Yeah, it made me angry. And I used to give her hell. I used to give her hell about that. I hated that, man. I used to disrespect her, and it’s not good to say that but that really did something to me. And, that’s what had me angry. Then, people used to doubt me.
Yeah, about your light-skin complexion. You’ve mentioned that in your music.
Yep, they used to doubt me. But man, they didn’t know how angry I was over my mom. Man, I used to hurt people.
How’s your mom doing now?
She doing good. She don’t do drugs no more. I ain’t going to lie, she way crazier than she used to be (Laughs). But man, she been clean for years now.
Dope. Were you able to see her facial expression once she realized that this rap shit was real?
Man, I don’t think I was around. It kind of evolved. But at first she thought I was just talking when I told her that I was going to rap.
Momma Savage. That’s what’s up. We happy for you, bruh. So, have you really studied the Laws of Attraction?
I’ve started on the Laws of Attraction. I’m like a quarter of the way through it. And, I also have The Alchemist.
How’s The Alchemist, you like it?
Yeah, it tells me like different ways to view life and different ways to think. 50 Cent got one too, but I haven’t read it yet. I want to.
Yeah, he worked with Robert Greene on that — The 50th Law. All Greene did was take stuff from writers and thinkers to compact them into his book. Books like the Niccolo’s The Prince, and Sun Tzu’s The Art of War, and other sh*ts.
Oh yeah, and I have The Art of War.
How is it?
Man, that shit gives me a headache when I read it. I can’t get all the way through it.
Yeah, it’s heavy. It took me a few times. Just go through and then come back to it. You’ll get it. That’s what I did. You got some classics on deck. Keep it up. But lets switch gears. From the outside looking in, it seems like Chicago’s organizations are split up. Like, you can live in a Vice Lord ‘hood but it’s still divided by blocks. Now, is that just me or is that what’s really going on?
Yeah. Chicago is a different place now. It’s probably one of the craziest places as far as that right now. It ain’t no G.D.s, or Stones or nothing like that no more. It’s still some G.D.s and B.D.s but they killing each other, too. It’s just streets or blocks now. People in their own circles, their own homies.
(Ed note: Bibby’s homeboy, Chase enters the conversation to share his opinions on Chicago’s organization culture).
Chase: Everybody clicked up. You got G.Ds kicking it with Mo(s), you feel me. And if everybody got the same opp, they gon’ ride on them. They ain’t giving out no safe passes.
Bibby: But, half of the time they end up getting into it too. Basically, it’s every man for themselves, or every crew for themselves.
That’s crazy, B. In the jails and prisons G.D.s and Vice Lords run the system. And in Mississippi, where I’m from, in the prisons, Stones and 4CHs link with the Vice Lords, because it’s too many Gangsters but they keep it organized. And if a cat violate, he get his issue.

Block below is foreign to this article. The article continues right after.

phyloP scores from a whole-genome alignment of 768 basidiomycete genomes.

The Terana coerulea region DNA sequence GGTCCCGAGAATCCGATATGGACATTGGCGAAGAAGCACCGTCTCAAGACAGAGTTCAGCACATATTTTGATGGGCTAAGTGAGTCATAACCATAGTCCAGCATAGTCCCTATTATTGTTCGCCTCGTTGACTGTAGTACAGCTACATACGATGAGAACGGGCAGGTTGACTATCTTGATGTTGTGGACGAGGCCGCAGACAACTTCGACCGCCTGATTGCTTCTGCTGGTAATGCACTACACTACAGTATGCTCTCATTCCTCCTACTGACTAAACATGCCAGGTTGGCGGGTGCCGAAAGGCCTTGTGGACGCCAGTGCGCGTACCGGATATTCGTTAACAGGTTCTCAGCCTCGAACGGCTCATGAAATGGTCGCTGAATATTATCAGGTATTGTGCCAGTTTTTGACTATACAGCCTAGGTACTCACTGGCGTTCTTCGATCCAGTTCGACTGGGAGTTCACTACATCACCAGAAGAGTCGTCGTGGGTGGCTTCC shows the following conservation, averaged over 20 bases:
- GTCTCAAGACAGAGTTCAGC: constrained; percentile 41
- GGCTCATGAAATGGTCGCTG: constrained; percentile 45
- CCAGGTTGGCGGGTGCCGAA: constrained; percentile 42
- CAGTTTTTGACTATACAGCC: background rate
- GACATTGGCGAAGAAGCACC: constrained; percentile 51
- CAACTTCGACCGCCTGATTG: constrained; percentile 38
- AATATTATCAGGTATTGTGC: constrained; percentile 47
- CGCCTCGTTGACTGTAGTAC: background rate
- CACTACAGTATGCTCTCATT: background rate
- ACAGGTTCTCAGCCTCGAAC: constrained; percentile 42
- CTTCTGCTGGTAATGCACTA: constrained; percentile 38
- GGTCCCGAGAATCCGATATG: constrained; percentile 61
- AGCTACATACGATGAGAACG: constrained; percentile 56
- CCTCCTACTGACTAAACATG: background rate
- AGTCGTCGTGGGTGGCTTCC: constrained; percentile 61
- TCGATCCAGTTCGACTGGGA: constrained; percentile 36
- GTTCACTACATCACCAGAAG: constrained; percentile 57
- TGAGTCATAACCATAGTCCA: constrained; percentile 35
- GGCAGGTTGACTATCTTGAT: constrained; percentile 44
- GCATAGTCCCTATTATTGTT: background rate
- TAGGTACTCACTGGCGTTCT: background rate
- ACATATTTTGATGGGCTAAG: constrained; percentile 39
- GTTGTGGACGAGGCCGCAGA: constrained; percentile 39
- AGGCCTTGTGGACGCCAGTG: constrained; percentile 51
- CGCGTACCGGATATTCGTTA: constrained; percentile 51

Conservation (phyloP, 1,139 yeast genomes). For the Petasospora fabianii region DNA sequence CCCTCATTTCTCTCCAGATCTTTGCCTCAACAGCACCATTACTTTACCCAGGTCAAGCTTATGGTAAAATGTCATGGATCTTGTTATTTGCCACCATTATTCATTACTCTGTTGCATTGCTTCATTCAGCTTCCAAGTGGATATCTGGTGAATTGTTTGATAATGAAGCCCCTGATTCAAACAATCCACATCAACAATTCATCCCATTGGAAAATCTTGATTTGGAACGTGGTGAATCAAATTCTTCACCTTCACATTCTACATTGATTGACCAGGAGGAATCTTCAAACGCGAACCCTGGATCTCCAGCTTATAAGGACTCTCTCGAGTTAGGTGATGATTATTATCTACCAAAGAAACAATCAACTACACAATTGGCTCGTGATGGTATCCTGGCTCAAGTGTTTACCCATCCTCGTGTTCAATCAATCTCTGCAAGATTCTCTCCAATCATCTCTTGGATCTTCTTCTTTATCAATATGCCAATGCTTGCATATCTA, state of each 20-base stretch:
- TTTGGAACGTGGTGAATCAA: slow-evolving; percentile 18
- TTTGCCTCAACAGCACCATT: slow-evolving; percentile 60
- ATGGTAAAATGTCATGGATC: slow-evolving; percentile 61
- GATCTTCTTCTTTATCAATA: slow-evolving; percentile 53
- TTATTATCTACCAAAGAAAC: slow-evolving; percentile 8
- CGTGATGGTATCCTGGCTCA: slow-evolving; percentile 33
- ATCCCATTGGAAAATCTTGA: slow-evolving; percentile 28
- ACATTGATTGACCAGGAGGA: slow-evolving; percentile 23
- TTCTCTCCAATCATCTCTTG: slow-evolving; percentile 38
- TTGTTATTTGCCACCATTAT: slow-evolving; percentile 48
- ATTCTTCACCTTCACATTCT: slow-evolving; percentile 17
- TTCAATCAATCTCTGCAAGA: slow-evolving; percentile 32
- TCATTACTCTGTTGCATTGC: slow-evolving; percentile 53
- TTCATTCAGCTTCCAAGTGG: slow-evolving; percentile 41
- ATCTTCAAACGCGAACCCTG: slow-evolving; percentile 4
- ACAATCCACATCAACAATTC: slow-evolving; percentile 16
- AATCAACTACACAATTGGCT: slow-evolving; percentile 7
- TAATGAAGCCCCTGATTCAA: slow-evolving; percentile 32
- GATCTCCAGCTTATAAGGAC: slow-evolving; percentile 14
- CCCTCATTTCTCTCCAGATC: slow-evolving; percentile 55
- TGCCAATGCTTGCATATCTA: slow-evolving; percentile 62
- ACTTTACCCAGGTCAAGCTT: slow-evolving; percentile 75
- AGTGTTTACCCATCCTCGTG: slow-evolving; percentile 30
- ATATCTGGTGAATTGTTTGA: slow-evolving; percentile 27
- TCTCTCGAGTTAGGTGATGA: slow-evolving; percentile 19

Yeah, in prisons there’s a lot of organization. It’s nothing like that on the outside. And those guys that are running jails right now, they know about it. That’s why a lot of them end up going back; you got to adapt. When they get out they just lost causes. They can’t come back to the street with that same mentality. The young guys run the outside. Man, Chicago is a different place now.
Did you watch footage of Laquan McDonald?
Man, I ran across it. It’s sick, man. Ain’t really nothing he could’ve did himself. The police getting out of hand, man. I’ve seen like four different videos this pass week of them shooting people. I don’t know what to say about that. Why would you shoot a kid like that? What if one of your kids came into our neighborhood and we did something to him? We don’t bother the White people in our neighborhoods. We automatically think they the police. If we started doing stuff like that they’d hang us on a rope for messing with a White person. You can’t do anything to a White person, they’ll find a way to punish you.
It’s like they don’t think we’re human beings, man.
Some of them do. Not all.
You’re right. Not all.
Some of them be having problems at their home, and they have problems with themselves. Power get to a lot of people’s heads. Nerdy white boy get a badge, he not used to power so he abuse it. And people are still racists. Don’t even try to hide it. People are still racists. Some white people still look at us like we’re below them.
How do you feel about Obama?
I don’t really know what he can and can’t do. I think the Obama Care is good. But, I don’t think he can do too much about the city unless you really in it, and got time to put into and be out there.
So, how was it for you going into this project?
I learned a lot of new stuff about myself, man. I’m still trying to figure myself out. I ain’t going to say I learned everything about myself. I learn new stuff about myself everyday. And I’m trying to work on my patience. I’ve gotten way better since I was a kid but it’s still stuff that causes me to snap on people sometimes when they do little stuff that I don’t like.
You know, you always barking at “industry cats” on wax. Drop names on the industry cats that you’ve really had to bark at.
(Laugher) Nah, I ain’t got nothing to say about none of that. I mean, I see it for what it is now. It’s entertainment. People going to do what they got to do in front of the camera or behind the mic.